Breathe Life into Your Real Estate Investment Portfolio with Probates
Probates represent one of the most overlooked areas of real estate investing for finding motivated sellers and big profits. They offer a very consistent source for leads, and there is generally little or no competition. When a house goes into probate, the heirs can be very motivated sellers, willing to sell you the property at a big discount, below market value (often 30-40% below). They may have no choice but to sell the house quickly:
• The heirs don’t have the money to maintain the house payments.
• They have homes of their own already.
• Too many repairs are needed, with not enough money to pay for them.
• The house is heading to foreclosure.
• They need or would rather have the money than the house.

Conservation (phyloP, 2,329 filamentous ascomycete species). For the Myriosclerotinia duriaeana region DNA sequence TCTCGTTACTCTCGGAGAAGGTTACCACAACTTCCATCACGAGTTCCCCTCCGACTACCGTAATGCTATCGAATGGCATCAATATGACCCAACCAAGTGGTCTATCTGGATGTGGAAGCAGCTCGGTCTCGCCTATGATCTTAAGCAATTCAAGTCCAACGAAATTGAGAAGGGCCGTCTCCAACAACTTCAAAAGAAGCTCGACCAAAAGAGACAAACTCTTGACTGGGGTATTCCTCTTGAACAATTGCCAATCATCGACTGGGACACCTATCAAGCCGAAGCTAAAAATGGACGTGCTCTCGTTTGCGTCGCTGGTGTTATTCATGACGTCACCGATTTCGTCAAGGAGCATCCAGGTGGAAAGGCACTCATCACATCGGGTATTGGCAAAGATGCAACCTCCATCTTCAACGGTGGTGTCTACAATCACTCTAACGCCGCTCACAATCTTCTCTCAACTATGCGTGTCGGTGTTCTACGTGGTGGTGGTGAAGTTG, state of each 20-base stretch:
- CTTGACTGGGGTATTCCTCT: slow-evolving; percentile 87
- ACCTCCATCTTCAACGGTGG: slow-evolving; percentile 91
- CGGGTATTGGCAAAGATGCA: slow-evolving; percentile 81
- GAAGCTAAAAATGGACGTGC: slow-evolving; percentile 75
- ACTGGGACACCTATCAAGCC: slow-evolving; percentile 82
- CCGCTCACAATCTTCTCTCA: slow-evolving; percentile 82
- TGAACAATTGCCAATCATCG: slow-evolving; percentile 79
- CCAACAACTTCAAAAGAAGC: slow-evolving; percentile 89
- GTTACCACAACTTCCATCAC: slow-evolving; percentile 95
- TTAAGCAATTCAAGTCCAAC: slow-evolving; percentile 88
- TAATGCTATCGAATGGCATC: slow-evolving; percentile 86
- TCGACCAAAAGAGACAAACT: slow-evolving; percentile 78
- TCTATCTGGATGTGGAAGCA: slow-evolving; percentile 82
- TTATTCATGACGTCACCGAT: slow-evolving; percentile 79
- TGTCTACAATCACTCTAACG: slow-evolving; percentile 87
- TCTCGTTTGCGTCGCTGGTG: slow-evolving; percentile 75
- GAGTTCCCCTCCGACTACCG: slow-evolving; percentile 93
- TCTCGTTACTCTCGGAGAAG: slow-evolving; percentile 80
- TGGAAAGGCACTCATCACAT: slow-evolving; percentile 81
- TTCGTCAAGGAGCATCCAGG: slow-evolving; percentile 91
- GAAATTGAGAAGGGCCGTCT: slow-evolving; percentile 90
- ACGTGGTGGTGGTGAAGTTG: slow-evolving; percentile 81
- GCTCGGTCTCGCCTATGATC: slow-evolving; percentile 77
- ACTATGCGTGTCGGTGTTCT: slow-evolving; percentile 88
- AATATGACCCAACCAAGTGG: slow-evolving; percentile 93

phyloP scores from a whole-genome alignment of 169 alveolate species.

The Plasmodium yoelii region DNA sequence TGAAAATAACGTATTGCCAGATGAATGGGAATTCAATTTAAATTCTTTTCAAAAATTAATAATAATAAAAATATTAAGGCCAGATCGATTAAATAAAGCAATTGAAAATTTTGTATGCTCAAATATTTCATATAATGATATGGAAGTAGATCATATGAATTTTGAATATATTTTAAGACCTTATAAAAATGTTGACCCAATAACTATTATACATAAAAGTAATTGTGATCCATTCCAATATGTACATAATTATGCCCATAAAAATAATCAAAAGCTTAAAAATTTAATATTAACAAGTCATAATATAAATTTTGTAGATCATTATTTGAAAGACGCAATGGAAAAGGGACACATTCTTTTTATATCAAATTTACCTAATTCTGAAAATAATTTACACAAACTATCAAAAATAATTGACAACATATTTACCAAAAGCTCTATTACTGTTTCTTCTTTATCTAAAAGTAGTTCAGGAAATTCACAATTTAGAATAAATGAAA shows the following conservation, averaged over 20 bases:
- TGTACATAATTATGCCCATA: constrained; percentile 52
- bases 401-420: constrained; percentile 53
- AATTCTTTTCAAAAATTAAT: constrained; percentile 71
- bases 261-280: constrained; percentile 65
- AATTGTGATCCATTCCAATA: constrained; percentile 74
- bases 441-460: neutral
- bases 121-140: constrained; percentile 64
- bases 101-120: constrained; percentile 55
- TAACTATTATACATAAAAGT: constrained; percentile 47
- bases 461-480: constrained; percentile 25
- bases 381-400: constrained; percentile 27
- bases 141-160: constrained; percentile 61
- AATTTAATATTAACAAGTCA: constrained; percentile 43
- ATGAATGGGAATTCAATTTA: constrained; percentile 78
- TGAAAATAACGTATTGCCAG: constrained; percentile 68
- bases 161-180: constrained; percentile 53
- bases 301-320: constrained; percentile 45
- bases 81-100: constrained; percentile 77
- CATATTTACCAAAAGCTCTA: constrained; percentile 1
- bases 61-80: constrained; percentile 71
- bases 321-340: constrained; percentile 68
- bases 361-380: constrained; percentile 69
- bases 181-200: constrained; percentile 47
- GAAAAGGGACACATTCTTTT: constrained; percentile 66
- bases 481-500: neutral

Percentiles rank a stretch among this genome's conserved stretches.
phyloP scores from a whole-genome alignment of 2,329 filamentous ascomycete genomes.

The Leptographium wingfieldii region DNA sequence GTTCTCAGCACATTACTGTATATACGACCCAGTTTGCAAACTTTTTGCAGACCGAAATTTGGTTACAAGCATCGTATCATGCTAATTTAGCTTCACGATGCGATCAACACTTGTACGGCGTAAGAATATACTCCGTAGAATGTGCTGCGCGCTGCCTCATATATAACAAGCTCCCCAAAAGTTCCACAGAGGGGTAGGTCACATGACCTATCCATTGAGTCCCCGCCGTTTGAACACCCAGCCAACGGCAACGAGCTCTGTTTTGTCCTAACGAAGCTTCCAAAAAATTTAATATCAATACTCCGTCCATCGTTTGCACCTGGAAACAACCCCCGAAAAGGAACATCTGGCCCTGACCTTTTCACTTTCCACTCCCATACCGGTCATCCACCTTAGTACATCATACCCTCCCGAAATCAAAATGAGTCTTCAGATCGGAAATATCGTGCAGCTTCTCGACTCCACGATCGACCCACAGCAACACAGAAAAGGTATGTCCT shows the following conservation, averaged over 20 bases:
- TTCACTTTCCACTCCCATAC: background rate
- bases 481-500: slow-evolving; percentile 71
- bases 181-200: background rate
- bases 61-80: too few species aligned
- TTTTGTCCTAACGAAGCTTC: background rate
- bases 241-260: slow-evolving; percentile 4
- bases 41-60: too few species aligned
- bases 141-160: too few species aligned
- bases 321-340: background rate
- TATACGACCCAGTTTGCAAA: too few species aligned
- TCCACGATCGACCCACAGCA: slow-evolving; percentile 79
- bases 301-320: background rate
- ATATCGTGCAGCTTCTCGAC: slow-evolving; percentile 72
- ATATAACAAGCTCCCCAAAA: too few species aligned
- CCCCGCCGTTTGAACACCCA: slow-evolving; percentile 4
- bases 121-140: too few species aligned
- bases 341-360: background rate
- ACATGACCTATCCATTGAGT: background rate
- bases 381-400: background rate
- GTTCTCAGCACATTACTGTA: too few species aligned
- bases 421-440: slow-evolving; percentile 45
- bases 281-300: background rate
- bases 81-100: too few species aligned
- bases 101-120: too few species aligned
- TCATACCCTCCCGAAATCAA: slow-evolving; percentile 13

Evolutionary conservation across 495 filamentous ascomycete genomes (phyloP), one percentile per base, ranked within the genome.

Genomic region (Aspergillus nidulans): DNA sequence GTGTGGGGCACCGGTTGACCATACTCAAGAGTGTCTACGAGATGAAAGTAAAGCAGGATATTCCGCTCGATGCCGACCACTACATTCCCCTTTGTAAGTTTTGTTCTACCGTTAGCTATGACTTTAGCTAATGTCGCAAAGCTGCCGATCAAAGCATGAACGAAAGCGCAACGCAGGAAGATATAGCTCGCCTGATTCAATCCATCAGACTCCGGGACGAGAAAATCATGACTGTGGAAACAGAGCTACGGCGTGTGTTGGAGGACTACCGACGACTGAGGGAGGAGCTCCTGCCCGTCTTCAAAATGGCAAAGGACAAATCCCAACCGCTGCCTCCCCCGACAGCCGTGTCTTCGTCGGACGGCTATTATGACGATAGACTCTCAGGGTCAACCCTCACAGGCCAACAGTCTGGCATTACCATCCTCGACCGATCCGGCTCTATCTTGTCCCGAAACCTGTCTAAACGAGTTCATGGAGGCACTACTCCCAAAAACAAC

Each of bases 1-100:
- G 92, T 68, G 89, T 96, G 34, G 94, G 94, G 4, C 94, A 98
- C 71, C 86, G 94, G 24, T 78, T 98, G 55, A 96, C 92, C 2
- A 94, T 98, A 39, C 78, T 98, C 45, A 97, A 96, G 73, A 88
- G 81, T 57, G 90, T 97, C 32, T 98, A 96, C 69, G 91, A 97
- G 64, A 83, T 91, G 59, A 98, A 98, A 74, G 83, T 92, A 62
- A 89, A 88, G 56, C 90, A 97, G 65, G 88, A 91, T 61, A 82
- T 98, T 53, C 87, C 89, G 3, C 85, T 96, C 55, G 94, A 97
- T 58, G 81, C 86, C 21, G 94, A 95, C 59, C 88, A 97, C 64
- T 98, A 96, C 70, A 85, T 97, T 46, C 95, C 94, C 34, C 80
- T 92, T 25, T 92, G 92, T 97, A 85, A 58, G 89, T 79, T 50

• Too much baggage attached with the house – estate taxes, utilities, insurance, ongoing maintenance.
• They live too far away to maintain the house.
• It holds a negative emotional attachment.
As a knowledgeable real estate investor, you’re taking a burden off their hands and providing a solution to a problem. Finding property probate opportunities is not difficult; it just involves an investment of your time. Start with your local courthouse records. Wills in probate are public record. Use that list to conduct a property or deed search on the decedent to find any real estate they owned. Then it’s a matter of making some phone calls, sending out letters or knocking on doors to contact the estate administrator or executor. Be sure to research probate laws in your state.
Hope your week is filled with real estate investing success.
Until next time… ~Josh